Where you live should not decide whether you live or whether you die.
I’m late to the party – I’m quoting a U2 lyrics that’s now seven or eight years old, but man if it didn’t wreck me this morning. I’m an American, a Texan, a white male, a Christian. The total blessed package. I’ve never wanted for food. I’ve never wanted for shelter. I’ve never wanted for clothing.
The things I’ve always wanted for are things that I don’t need.
This is all of us though, right? If you’re reading this blog, you’re probably not homeless on the street, and this is why the song brought me to tears. There are an estimated 143 to 210 MILLION orphans in the world and everyday 5,760 MORE children become orphans. Let that settle in for a moment. This is just orphans. This does not include the millions and billions born into extreme poverty. The millions and billions that will never be given the same chance you and I have.
What’s worse is that in our own country, in our neighborhoods are children and families suffering. Children born to illegal immigrants, children born to teenage mothers. There is pain, there is suffering here in America. This isn’t just the plight of Africa, or India. This is plight of all mankind. This is the plight of a country that feeds on its young through commercialism. We cannot sit, I cannot sit, and watch the world turn its back on people because of how they look or where they’re born.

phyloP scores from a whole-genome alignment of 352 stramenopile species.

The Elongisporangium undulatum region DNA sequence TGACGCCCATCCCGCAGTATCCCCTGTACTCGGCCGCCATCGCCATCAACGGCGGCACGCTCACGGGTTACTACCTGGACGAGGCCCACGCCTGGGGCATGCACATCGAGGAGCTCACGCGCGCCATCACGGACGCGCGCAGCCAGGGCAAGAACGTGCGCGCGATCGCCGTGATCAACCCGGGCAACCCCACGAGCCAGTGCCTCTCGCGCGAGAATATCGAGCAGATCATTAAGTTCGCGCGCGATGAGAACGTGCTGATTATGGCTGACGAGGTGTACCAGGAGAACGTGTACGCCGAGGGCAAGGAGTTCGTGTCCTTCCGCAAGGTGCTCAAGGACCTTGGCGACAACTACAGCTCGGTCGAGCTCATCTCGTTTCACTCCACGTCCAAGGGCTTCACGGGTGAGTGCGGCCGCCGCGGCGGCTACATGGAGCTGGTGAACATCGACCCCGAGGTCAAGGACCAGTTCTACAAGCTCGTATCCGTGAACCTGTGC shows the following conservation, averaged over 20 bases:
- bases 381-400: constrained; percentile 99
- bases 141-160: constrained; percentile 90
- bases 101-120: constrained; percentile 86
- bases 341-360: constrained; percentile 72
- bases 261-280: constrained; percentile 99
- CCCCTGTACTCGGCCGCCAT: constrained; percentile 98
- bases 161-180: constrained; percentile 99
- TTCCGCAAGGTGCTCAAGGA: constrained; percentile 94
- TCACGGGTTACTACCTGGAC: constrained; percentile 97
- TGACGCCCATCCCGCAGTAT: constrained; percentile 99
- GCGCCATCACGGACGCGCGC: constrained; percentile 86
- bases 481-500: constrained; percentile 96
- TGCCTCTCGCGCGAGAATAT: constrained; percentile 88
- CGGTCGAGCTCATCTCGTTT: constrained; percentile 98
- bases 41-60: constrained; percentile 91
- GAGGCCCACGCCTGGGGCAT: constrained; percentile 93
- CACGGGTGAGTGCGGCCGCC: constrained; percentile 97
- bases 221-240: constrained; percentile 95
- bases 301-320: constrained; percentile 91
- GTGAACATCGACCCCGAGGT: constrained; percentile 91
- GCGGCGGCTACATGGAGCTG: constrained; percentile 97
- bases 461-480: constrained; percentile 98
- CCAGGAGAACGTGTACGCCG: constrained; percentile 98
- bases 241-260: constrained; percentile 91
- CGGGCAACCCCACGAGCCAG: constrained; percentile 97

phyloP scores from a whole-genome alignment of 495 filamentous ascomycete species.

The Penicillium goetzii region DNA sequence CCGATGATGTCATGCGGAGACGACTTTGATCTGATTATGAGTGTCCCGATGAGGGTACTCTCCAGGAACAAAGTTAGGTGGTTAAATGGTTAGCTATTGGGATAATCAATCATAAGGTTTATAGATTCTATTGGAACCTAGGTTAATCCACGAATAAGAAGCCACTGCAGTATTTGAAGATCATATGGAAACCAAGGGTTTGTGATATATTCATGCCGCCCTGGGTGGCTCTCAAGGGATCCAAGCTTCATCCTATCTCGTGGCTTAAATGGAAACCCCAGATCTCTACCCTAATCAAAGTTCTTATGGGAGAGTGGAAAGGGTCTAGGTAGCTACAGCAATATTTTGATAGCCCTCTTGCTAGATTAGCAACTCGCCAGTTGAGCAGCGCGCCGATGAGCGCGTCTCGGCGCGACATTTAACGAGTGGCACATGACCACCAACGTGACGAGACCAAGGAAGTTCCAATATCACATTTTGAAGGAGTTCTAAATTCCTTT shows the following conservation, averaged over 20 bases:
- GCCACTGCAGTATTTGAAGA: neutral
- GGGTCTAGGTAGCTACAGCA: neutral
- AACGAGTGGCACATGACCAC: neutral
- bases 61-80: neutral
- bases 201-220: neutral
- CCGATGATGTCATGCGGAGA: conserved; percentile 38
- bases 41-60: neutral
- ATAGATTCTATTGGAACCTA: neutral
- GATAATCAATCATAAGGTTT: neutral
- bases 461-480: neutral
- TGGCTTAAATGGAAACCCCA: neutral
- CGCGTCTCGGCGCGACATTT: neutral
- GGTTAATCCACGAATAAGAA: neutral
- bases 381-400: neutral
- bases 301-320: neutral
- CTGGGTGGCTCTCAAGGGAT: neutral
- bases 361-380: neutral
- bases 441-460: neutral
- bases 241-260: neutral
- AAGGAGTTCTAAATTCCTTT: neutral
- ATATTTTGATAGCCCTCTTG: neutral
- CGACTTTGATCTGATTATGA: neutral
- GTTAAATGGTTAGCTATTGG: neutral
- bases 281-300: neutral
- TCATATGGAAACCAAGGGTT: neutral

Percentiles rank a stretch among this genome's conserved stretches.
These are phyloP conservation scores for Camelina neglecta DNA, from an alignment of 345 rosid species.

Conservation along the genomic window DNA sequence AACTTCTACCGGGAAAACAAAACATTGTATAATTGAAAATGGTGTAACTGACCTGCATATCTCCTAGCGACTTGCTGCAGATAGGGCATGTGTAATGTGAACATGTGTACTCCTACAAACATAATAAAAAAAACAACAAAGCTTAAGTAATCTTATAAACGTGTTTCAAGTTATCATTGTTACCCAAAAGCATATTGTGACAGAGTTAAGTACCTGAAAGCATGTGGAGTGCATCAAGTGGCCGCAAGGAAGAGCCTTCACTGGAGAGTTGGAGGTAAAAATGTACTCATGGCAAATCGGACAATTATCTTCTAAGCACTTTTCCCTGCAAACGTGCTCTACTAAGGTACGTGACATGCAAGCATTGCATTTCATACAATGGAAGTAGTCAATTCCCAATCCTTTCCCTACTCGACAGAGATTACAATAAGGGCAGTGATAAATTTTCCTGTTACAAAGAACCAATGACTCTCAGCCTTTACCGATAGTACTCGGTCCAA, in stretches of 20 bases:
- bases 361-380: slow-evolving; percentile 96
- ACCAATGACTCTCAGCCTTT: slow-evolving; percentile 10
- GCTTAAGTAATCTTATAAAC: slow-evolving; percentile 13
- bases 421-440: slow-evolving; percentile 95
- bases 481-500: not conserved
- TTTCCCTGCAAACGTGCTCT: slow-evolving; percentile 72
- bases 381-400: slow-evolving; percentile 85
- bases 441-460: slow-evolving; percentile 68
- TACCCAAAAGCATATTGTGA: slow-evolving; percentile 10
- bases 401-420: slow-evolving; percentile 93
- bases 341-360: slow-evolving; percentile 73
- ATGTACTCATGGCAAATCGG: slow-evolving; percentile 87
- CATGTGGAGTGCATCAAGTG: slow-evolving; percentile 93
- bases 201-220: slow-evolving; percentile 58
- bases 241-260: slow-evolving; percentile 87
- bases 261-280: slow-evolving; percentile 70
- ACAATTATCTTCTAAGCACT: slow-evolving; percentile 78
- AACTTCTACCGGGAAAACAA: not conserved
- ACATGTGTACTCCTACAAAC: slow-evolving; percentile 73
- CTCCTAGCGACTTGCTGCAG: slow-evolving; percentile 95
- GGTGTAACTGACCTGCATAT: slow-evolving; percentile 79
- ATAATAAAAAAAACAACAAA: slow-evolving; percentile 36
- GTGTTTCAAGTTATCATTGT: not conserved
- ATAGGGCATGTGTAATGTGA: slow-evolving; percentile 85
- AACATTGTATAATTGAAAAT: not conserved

We are not beholden to who we were and we cannot hold people to who they were. Christ demands love through all. Christ demands we treat all as we want to be treated. We must take hold of the underprivileged. This is not politics. This is not socialism. This is doing the gospel. This is the gospel – that while we were yet sinners, Christ died for us. Christ saw us as his own, as people in need of redemption. So why do we find it so hard to offer the same to those around us?
Why am I more concerned with my cracked cell phone screen than the hurting kids at my son’s elementary school? We’re all guilty of wrapping ourselves in the American flag and ideals that say – more is better, more is good. We cannot allow this perverse thought to permeate how we live and affect our souls. We must view people as Christ. We must do more for each other or we lose ourselves in the end.
This week is the 50th anniversary of the March on Washington and I cannot help but think Dr. Martin Luther King understood this aspect of the gospel. He knew that just because he was a black man in the South did not mean he deserved the treatment given to him by the government and fellow men. The Million Man March was a clear and beautiful picture of people demanding equality for all, not the few, not the privileged, all.. This same hope, this same power must translate to all of us so that we give a voice to all. A hope to all. A life to all.